Nima Wangdi & Thinley Namgay 

Crowded, damp and dark, the Centenary Farmer’s Market (CFM) was losing its charm. The once thriving shopping centre was posing a challenge as Covid-19 pandemic hit the country. It had to change.

However, modifying it when the entire country was facing acute shortage of labour and materials was going to be a nightmare. Then came in the de-suups. In droves.

The renovation work on the top floor of CFM started in mid-August 2022 and the next phase (ground floor) is expected to complete by June 2023.

Before closing the CFM to revitalise it, the vendors had to be placed in a proper place. The de-suups then built Kaja Throm. Built upon the Royal command as a gift from His Majesty The King, Kaja Throm embraces the value of income generation and vibrant community space.  More than 200 de-suups are engaged for CFM construction and the Kaja Throm.

Kaja Throm also serves as a place where de-suups after completion of De-suup Reskilling Programme come for on-the-job-training.

The revitalisation of the CFM once complete will have more public spaces for visitors to sit and relax, entertainment facilities, and a daycare center for the vendors’ children.

Ministry of Infrastructure and Transport’s Senior Architect, Dorji Yangki Dorji said there will be dry and cold storage. “Displaying products in an improved way with good lighting will make it look conducive.”

Dorji Yangki Dorji said the revitalisation of the CFM would be an example of a well-designed market and community space with an emphasis on product display and improved user-experience. “It will also highlight the importance of using alternative energy in the form of solar panels.”

Information and visual guides will also be provided with improved waste management facilities. It will also provide a platform for skilled young entrepreneurs and artisans to showcase their products.

Officials said there will also be greenery, shade, and solar panels that will supply energy to the market.

The use of natural materials like timber, stone, and bamboo will bring in a more natural tone and feel. The project included local carpenters, painters and bamboo weavers to add a touch of culture with a mix of modernity.

Once the renovation of the CFM is complete, the vendors at the Kaja Throm will move into the new space. However, farmers and entrepreneurs can still use the space to sell their products. It will also serve as a recreational space for the community and tourists.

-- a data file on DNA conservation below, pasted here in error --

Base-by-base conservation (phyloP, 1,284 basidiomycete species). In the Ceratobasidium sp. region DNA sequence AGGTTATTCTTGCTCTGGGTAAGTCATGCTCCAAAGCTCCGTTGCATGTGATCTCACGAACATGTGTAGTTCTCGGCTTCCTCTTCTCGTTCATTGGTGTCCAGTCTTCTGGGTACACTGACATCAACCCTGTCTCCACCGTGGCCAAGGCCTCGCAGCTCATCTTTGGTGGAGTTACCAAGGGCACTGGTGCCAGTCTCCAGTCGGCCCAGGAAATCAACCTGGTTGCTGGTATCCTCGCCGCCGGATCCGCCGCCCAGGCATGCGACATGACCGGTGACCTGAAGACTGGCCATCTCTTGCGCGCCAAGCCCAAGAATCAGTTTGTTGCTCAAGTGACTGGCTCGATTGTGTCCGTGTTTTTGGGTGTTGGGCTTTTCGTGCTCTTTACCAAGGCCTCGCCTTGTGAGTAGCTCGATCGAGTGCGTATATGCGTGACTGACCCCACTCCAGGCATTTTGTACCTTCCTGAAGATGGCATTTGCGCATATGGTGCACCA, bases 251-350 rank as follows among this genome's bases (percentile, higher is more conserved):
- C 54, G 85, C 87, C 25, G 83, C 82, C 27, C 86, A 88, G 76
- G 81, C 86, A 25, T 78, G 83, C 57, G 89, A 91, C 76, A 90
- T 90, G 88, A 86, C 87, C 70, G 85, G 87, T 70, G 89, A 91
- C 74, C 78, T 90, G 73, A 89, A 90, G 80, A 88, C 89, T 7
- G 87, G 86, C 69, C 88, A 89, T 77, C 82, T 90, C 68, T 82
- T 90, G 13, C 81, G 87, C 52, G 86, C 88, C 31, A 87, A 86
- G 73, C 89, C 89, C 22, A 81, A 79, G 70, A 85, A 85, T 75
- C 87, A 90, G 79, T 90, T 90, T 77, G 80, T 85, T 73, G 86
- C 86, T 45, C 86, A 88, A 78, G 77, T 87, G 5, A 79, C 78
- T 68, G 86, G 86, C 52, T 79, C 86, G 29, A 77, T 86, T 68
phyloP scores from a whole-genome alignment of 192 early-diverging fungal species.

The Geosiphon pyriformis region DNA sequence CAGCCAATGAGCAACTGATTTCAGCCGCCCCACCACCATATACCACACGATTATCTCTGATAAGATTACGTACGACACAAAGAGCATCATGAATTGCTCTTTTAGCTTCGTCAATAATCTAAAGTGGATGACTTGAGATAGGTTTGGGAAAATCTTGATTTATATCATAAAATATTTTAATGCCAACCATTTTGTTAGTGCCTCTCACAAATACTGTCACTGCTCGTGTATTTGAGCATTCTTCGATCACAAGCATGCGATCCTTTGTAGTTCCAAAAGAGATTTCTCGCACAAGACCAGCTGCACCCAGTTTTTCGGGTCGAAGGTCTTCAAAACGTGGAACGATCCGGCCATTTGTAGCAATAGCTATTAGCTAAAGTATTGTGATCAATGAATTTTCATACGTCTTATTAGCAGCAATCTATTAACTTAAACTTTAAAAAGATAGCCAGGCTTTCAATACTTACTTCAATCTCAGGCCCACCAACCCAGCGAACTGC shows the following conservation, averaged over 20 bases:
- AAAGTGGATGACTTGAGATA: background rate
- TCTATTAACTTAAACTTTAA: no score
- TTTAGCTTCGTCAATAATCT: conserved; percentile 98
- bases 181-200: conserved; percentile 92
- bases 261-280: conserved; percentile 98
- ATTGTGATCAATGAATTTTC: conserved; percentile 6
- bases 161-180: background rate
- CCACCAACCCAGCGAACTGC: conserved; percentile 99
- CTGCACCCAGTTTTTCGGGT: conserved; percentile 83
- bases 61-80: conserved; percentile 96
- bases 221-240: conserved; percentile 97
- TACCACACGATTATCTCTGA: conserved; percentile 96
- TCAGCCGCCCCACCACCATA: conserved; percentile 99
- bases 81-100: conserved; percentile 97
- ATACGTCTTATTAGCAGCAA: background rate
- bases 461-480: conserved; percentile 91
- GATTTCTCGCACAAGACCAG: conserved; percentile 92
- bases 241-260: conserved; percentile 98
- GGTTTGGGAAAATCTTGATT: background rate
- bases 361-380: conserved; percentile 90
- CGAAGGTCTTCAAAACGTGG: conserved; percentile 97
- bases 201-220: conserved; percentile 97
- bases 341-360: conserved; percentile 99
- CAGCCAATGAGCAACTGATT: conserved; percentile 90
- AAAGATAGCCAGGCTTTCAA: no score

Vendors at Kaja Throm said that business on the whole has been good so far despite some challenges. However, this winter has not been an ideal time for business.

De-suup Kinley Wangmo, a trainee at De-suung Café said the minimum income of the café is Nu 30,000 a day in summer and their customers are mainly students. Today, the café makes at least  Nu 7,000 a day. “We sell 20 varieties of coffee and pastry,” she said.

Vegetable vendors said that they hardly earn Nu 2,000 a day.

Tika Ram Bhandari, who sells fruit juice, said that he could fetch only Nu 1,000 a day these days. He prefers summer. “We get local fruits in summer and there is plenty of choices.”

Many customers like the idea of Kaja Throm.

Lam Pema from Wangdue said, “Kaja Throm is unique and helps businesses. I think it would be great to have Kaja Throm in other places too.”

He said the cleanliness, arrangement, and presentation of products at Kaja Throm tempts him to visit whenever he is in Thimphu. “It looks amazing.”

For Sonam Pem Tshoki, a private employee said the Throm serves as a hub for many activities. “It is an ideal place to hang out at weekends with friends and relatives.”

“In Bhutan, everything is Thimphu-centric. Anything new and innovative is mostly in Thimphu. A multipurpose hub like this is essential for every dzongkhag,” Sonam said.

Besides Thimphu, Paro and Phuentsholing have Kaja Throms as of now. De-suups are constructing some more such Throms in the dzongkhags, according to the officials.